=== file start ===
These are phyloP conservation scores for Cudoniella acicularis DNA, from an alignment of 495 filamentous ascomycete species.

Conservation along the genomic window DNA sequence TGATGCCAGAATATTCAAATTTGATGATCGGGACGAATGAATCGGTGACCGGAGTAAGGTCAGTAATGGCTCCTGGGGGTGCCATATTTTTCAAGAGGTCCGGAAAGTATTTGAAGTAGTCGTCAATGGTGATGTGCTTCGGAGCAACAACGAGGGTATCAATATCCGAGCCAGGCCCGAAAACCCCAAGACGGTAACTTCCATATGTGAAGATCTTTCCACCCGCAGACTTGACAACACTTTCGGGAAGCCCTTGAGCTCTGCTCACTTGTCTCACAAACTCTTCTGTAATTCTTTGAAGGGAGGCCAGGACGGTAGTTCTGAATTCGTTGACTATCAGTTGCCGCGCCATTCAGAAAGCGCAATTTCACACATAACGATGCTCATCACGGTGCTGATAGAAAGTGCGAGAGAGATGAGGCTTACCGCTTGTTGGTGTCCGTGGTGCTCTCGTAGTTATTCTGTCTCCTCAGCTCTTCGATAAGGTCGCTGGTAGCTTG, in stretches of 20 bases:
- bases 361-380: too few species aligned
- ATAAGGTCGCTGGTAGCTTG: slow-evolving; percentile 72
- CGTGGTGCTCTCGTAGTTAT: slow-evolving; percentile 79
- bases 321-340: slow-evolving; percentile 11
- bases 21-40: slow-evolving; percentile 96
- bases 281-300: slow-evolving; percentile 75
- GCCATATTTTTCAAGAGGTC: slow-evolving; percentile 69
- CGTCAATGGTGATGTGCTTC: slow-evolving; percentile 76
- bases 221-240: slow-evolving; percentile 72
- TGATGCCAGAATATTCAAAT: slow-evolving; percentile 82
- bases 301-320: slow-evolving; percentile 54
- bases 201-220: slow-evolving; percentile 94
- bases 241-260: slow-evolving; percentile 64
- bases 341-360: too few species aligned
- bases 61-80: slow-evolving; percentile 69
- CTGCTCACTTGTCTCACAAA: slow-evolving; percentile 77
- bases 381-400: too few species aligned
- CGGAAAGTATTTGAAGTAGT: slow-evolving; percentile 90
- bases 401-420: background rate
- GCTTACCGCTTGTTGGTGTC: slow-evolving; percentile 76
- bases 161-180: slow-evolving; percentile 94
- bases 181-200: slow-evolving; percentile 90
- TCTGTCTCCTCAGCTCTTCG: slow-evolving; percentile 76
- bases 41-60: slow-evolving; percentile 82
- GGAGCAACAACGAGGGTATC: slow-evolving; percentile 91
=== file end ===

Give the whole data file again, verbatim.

These are phyloP conservation scores for Cudoniella acicularis DNA, from an alignment of 495 filamentous ascomycete species.

Conservation along the genomic window DNA sequence TGATGCCAGAATATTCAAATTTGATGATCGGGACGAATGAATCGGTGACCGGAGTAAGGTCAGTAATGGCTCCTGGGGGTGCCATATTTTTCAAGAGGTCCGGAAAGTATTTGAAGTAGTCGTCAATGGTGATGTGCTTCGGAGCAACAACGAGGGTATCAATATCCGAGCCAGGCCCGAAAACCCCAAGACGGTAACTTCCATATGTGAAGATCTTTCCACCCGCAGACTTGACAACACTTTCGGGAAGCCCTTGAGCTCTGCTCACTTGTCTCACAAACTCTTCTGTAATTCTTTGAAGGGAGGCCAGGACGGTAGTTCTGAATTCGTTGACTATCAGTTGCCGCGCCATTCAGAAAGCGCAATTTCACACATAACGATGCTCATCACGGTGCTGATAGAAAGTGCGAGAGAGATGAGGCTTACCGCTTGTTGGTGTCCGTGGTGCTCTCGTAGTTATTCTGTCTCCTCAGCTCTTCGATAAGGTCGCTGGTAGCTTG, in stretches of 20 bases:
- bases 361-380: too few species aligned
- ATAAGGTCGCTGGTAGCTTG: slow-evolving; percentile 72
- CGTGGTGCTCTCGTAGTTAT: slow-evolving; percentile 79
- bases 321-340: slow-evolving; percentile 11
- bases 21-40: slow-evolving; percentile 96
- bases 281-300: slow-evolving; percentile 75
- GCCATATTTTTCAAGAGGTC: slow-evolving; percentile 69
- CGTCAATGGTGATGTGCTTC: slow-evolving; percentile 76
- bases 221-240: slow-evolving; percentile 72
- TGATGCCAGAATATTCAAAT: slow-evolving; percentile 82
- bases 301-320: slow-evolving; percentile 54
- bases 201-220: slow-evolving; percentile 94
- bases 241-260: slow-evolving; percentile 64
- bases 341-360: too few species aligned
- bases 61-80: slow-evolving; percentile 69
- CTGCTCACTTGTCTCACAAA: slow-evolving; percentile 77
- bases 381-400: too few species aligned
- CGGAAAGTATTTGAAGTAGT: slow-evolving; percentile 90
- bases 401-420: background rate
- GCTTACCGCTTGTTGGTGTC: slow-evolving; percentile 76
- bases 161-180: slow-evolving; percentile 94
- bases 181-200: slow-evolving; percentile 90
- TCTGTCTCCTCAGCTCTTCG: slow-evolving; percentile 76
- bases 41-60: slow-evolving; percentile 82
- GGAGCAACAACGAGGGTATC: slow-evolving; percentile 91